He started playing baseball at age four. As a freshman, he played basketball and baseball, but he quickly realized that basketball conflicted with his work on the Scholastic Bowl team. So he pursued academics. He acknowledged that baseball was his best sport, something he couldn't give up.

"Baseball is different from other sports," he said. "I approach athletics like academics. You fail a lot in baseball, in hitting and pitching. You face a lot of adversity. You will go 0-for-5 or give up three runs in an inning. You have to be resilient. The big challenge is how you keep your composure when you strike out three times in a row."

According to Laurisch, losing last year to eventual state champion Lyons in the Class AA semifinals was a turning point. "We got hungrier. For the seniors, it was sad. As a junior, I knew I wouldn't do anything to prevent us from winning state this year. It's a result of all of us buying into what the coach preaches, ever since winter workouts. The only way we will win is if we work as a team," he said.

"Coming back from last year (he batted .390 and won seven of 10 decisions on the mound), I knew my pitching had to be more refined...more control and velocity, spotting my pitches, knowing when to throw my slider and fastball, knowing what to do in certain situations.

"As a hitter, I'm seeing the ball a lot better. Last year, I was leaning back too much. My weight transfer was off. This year I'm picking up pitches better out of the pitcher's hand."

Laurisch isn't the only one reason why Mount Carmel is 23-1 going into Monday's game at Loyola. He is one of seven very experienced players from last year's 34-9 squad. Others are first baseman Sam Kint, a 6-foot-4, 230-pound senior who is hitting .402 with 33 RBI; senior catcher Dan Pappas, who is hitting .349 with 14 RBI; and junior shortstop Jerry Houston, who is hitting .440 with 11 doubles, 22 RBI and 29 runs scored.

Kint set school records for homers and RBI's last year. Pappas, nephew of former Mount Carmel star and major leaguer Erik Pappas, is committed to West Virginia and described by Hurry as "the heart and soul of our team, our leader, the guy who controls the game."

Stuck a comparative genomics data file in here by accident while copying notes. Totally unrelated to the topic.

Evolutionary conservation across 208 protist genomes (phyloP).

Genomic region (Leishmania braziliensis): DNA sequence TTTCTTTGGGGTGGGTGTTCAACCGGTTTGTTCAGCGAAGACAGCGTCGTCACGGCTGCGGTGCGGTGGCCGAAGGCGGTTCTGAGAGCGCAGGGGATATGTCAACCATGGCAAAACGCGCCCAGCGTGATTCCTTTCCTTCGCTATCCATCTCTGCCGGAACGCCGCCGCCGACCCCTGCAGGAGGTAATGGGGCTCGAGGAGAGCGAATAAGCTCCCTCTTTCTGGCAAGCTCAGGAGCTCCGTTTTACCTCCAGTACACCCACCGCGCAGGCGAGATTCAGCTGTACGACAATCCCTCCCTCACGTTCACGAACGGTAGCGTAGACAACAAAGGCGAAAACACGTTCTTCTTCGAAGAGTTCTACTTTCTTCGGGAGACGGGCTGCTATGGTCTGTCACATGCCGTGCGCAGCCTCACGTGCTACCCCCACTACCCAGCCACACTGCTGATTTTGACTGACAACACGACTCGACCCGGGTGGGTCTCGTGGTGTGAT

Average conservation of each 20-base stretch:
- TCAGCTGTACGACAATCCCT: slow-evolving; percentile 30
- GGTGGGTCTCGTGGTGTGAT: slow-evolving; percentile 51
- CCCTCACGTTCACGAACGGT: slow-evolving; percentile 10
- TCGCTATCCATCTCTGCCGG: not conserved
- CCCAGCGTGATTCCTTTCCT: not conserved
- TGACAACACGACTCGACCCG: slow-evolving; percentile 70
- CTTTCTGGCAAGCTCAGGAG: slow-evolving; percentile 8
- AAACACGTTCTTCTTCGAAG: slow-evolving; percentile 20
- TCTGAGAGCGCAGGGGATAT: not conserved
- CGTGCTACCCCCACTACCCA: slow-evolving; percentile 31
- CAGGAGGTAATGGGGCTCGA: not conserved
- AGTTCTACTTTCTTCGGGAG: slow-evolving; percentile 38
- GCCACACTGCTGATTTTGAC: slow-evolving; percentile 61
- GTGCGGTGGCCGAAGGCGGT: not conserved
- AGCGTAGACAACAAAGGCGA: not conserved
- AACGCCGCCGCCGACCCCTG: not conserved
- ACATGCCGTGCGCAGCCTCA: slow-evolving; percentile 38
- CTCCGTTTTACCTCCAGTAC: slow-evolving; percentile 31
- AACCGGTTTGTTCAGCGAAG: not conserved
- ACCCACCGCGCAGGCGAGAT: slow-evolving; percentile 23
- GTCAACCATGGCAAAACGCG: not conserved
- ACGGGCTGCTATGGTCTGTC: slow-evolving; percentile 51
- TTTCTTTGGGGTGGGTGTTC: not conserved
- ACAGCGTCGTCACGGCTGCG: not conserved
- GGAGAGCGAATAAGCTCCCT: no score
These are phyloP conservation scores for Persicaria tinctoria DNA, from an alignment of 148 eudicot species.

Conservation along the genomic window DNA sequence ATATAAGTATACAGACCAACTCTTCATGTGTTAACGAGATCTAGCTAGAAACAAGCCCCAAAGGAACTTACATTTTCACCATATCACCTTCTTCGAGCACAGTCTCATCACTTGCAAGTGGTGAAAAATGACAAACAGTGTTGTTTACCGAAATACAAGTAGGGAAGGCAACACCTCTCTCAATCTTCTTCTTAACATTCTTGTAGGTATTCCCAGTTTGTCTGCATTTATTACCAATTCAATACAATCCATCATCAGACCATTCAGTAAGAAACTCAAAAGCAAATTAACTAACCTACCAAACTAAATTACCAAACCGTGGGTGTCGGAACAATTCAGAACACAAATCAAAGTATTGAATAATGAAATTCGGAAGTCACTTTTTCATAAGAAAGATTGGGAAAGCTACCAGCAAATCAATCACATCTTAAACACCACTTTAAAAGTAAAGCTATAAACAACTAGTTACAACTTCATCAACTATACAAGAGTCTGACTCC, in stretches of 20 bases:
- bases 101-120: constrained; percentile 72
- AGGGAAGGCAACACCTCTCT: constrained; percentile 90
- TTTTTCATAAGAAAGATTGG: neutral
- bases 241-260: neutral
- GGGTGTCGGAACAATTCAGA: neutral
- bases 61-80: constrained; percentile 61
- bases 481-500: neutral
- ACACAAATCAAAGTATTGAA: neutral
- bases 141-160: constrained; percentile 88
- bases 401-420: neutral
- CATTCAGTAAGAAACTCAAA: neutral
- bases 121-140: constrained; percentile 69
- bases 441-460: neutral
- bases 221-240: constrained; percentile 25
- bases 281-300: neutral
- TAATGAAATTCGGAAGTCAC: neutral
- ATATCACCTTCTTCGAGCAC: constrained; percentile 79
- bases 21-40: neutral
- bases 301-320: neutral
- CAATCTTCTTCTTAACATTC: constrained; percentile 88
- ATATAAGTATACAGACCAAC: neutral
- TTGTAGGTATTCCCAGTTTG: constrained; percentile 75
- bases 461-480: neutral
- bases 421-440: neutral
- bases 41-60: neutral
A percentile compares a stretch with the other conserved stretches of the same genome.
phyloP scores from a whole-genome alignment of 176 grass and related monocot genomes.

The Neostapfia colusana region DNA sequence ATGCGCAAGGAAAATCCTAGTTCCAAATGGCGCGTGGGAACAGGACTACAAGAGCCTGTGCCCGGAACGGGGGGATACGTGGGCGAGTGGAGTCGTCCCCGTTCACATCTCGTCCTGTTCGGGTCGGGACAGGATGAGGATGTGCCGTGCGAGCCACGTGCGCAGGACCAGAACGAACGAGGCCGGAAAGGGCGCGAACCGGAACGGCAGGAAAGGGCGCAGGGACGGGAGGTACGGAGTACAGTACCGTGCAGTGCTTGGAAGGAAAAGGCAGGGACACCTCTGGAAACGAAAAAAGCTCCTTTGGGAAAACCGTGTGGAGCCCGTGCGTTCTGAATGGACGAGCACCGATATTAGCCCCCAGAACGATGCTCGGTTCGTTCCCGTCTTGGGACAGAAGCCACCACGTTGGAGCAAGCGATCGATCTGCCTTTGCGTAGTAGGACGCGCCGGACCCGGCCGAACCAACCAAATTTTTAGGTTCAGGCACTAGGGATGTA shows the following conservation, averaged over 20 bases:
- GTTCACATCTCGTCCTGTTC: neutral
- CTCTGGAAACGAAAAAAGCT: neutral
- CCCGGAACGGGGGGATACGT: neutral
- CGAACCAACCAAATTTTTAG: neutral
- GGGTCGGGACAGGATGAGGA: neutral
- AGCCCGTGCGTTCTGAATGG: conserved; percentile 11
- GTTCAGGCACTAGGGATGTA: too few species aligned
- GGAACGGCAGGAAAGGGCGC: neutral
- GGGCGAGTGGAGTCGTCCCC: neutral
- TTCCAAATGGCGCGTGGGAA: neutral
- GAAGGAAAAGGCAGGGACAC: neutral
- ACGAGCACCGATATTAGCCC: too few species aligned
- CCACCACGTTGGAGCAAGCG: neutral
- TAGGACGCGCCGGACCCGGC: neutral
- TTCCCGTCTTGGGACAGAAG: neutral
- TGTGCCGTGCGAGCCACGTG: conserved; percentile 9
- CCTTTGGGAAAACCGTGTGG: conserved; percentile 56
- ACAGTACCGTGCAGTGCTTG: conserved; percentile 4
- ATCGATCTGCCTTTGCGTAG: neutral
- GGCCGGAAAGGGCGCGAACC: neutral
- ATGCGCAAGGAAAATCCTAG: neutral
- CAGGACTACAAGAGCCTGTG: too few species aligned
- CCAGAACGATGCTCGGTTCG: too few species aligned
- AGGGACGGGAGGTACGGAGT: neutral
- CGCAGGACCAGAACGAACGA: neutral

Hurry, who has a record of 366-128 since becoming head coach in 2000, has developed the winningest program in the state over the last decade. This year's team is seeking a sixth sectional title since 2002. He qualified for the state quarterfinals in 2003 and lost to Lockport in the Class AA final in 2005.

He has produced six players who signed professional contracts and sent 60 players to college, over 20 to Division I programs. But he insists that Houston "can be the best player I have coached. He will be a pro prospect. Because of his overall talent and skills, he is our best player, our leadoff hitter, our catalyst on offense. He is a special talent," Hurry said.

Hurry, 38, a 1991 graduate of St. Francis de Sales, was a reserve middle infielder for legendary coach Gordie Gillespie's 1993 NAIA championship team at College of St. Francis.

While student teaching and coaching baseball at St. Francis de Sales in 1997, Hurry was looking for a social studies job and was told of an opening at Mount Carmel. He was offered a position there, as well as at Joliet Catholic. Living in Joliet at the time, he leaned to filling the vacancy at Joliet Catholic.

But he was told he would be head sophomore coach at Mount Carmel. "That was very important to me," he said. When Joliet Catholic didn't call back, he took the job at Mount Carmel. "The timing was right," he said.